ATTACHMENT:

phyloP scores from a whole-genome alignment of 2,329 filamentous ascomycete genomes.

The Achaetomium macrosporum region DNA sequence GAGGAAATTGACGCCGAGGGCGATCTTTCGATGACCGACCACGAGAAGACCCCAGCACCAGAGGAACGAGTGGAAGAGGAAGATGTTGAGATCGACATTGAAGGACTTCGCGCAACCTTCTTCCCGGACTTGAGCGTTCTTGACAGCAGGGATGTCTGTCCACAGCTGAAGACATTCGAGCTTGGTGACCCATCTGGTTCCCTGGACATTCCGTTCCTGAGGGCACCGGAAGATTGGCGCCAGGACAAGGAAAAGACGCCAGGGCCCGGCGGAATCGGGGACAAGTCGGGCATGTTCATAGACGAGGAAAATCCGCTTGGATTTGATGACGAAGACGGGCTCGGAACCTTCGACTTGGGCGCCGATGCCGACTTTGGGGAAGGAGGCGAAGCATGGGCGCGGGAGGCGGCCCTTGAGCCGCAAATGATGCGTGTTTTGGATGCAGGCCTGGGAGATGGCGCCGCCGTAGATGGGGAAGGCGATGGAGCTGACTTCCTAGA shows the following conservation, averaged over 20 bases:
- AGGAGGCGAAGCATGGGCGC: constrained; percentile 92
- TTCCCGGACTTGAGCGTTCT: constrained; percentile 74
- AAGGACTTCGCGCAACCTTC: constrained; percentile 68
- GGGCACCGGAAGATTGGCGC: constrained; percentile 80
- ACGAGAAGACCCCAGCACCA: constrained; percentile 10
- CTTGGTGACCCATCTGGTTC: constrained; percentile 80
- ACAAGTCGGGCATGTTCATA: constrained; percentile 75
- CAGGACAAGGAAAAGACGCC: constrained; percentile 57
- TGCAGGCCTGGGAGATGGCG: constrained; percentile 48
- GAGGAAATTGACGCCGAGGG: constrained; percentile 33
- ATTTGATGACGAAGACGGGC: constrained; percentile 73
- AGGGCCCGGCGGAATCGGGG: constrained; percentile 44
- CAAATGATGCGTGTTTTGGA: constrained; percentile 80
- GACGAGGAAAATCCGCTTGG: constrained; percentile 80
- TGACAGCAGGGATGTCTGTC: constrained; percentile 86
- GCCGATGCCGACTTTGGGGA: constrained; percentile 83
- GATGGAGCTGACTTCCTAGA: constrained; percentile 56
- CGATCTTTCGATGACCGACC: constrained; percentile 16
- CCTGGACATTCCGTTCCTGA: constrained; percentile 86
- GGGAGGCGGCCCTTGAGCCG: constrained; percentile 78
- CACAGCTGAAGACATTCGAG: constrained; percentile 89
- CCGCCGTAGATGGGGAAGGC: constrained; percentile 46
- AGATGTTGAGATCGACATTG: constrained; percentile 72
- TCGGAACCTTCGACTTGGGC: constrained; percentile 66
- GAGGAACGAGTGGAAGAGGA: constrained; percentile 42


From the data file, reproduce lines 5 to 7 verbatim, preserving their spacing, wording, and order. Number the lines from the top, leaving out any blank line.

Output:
- AAGGACTTCGCGCAACCTTC: constrained; percentile 68
- GGGCACCGGAAGATTGGCGC: constrained; percentile 80
- ACGAGAAGACCCCAGCACCA: constrained; percentile 10